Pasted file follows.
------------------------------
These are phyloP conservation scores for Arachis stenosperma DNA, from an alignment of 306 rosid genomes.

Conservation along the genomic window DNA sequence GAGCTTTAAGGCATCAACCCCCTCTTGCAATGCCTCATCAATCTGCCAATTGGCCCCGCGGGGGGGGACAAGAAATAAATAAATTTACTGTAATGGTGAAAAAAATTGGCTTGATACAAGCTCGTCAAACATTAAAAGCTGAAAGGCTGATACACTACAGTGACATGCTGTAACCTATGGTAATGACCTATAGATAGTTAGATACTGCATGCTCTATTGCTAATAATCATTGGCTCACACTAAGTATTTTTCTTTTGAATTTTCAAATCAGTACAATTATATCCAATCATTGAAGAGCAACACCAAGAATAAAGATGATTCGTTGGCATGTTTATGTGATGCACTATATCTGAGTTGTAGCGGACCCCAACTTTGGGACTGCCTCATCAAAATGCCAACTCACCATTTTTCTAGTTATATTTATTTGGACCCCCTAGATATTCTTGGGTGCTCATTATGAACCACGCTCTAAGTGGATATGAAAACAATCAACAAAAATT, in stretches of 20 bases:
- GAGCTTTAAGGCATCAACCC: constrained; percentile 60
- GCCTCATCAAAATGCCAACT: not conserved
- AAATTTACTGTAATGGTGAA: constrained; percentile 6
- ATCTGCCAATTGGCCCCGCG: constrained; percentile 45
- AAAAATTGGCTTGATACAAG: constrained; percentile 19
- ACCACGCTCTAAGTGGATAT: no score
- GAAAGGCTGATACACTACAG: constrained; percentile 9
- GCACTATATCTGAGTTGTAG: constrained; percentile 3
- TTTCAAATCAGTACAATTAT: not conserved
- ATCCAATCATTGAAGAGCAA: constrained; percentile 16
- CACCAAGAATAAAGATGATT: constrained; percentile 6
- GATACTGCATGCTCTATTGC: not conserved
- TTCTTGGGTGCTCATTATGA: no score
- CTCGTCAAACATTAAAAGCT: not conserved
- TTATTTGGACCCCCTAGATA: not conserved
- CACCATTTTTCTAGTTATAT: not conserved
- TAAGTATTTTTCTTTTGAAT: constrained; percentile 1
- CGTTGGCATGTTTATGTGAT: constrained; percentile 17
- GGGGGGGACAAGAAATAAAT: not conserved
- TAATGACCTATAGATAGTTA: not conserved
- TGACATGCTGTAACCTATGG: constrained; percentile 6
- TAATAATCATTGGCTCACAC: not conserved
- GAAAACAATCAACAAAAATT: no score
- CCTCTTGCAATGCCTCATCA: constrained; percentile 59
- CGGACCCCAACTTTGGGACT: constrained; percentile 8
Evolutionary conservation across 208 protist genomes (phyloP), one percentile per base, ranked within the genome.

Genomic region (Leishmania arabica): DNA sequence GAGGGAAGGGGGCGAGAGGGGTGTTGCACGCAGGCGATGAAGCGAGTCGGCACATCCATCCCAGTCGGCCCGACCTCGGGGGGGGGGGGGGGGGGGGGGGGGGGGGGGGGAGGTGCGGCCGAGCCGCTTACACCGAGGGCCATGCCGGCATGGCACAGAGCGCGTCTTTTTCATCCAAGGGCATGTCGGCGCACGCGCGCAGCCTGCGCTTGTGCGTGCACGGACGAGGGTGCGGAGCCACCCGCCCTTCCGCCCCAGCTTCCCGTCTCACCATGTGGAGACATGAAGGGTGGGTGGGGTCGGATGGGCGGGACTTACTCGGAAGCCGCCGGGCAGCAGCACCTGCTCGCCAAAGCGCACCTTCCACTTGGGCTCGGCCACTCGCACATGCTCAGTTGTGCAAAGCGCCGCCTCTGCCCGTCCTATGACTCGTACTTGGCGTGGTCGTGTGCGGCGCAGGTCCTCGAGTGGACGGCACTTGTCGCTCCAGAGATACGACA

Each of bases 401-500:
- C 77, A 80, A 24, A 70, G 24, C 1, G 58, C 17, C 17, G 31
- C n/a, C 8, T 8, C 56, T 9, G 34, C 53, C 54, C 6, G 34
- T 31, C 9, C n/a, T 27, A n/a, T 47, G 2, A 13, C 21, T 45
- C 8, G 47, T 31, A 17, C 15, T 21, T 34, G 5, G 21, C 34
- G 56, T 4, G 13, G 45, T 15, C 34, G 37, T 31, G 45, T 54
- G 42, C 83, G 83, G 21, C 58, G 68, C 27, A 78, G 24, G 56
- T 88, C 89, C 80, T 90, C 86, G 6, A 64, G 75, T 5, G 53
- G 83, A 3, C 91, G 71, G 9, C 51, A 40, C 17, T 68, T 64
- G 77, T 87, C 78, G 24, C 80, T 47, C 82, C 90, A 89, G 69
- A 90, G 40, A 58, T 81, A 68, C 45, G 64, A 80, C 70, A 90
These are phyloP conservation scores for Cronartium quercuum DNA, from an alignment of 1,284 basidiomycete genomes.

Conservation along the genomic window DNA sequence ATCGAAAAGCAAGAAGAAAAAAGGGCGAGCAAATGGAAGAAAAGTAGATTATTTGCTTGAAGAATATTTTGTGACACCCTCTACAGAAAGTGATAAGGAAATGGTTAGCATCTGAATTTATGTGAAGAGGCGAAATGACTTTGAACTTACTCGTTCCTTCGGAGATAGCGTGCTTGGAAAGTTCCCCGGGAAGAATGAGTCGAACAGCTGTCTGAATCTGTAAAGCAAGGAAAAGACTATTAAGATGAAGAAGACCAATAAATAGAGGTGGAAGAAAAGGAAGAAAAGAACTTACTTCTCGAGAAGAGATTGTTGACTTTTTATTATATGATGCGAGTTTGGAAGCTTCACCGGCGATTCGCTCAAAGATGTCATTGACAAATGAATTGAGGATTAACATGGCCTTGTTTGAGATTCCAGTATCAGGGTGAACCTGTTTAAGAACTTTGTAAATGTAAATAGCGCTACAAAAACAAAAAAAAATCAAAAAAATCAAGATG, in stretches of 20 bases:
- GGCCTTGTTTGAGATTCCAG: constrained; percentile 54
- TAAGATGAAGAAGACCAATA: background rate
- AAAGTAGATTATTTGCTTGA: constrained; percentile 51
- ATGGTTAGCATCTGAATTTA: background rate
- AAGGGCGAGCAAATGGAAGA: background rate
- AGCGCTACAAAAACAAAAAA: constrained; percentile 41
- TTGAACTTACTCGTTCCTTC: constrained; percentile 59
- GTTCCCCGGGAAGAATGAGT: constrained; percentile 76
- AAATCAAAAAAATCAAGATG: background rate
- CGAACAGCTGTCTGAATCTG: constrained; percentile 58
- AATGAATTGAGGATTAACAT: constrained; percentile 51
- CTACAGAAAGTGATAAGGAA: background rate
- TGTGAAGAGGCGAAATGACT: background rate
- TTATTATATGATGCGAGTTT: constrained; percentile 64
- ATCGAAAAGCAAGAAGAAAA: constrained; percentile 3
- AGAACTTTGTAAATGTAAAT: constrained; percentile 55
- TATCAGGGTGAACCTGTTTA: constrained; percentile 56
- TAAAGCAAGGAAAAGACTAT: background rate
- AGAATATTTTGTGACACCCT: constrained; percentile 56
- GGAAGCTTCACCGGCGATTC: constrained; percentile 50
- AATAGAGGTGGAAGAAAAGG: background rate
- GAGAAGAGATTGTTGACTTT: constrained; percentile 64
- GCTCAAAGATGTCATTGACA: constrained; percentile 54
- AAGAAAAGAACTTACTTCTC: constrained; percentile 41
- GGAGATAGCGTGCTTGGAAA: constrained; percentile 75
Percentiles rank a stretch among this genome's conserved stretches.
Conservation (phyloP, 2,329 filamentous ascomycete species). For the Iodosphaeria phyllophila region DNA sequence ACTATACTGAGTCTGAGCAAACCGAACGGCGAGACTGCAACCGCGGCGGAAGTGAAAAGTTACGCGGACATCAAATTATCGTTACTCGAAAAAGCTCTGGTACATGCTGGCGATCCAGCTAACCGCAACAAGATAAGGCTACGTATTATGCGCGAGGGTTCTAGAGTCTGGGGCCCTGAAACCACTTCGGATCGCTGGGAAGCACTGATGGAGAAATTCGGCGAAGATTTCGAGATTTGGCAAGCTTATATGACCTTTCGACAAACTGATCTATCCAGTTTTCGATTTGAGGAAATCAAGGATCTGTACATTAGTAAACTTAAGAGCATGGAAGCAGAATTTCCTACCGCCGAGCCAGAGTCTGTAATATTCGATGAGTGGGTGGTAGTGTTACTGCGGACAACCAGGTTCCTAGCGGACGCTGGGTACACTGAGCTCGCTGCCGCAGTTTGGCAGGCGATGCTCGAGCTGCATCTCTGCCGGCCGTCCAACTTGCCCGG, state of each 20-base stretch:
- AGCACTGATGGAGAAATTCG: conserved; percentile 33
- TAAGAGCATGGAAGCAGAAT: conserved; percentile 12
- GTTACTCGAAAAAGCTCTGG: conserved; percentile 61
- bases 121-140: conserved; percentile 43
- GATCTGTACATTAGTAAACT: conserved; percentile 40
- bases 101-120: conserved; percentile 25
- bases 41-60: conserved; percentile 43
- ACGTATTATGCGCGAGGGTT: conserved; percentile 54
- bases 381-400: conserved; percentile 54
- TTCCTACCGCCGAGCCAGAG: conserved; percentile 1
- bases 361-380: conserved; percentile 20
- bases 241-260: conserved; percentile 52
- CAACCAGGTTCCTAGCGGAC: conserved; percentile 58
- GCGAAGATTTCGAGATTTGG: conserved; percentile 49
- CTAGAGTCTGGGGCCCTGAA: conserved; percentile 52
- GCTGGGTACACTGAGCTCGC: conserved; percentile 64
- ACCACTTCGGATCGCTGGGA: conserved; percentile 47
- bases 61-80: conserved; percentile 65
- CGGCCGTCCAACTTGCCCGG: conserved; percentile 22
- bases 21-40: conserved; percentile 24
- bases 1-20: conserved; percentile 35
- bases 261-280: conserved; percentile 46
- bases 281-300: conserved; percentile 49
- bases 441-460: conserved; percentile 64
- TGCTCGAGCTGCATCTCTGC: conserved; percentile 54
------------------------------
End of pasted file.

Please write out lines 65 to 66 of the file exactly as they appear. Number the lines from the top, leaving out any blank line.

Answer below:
- GCTCAAAGATGTCATTGACA: constrained; percentile 54
- AAGAAAAGAACTTACTTCTC: constrained; percentile 41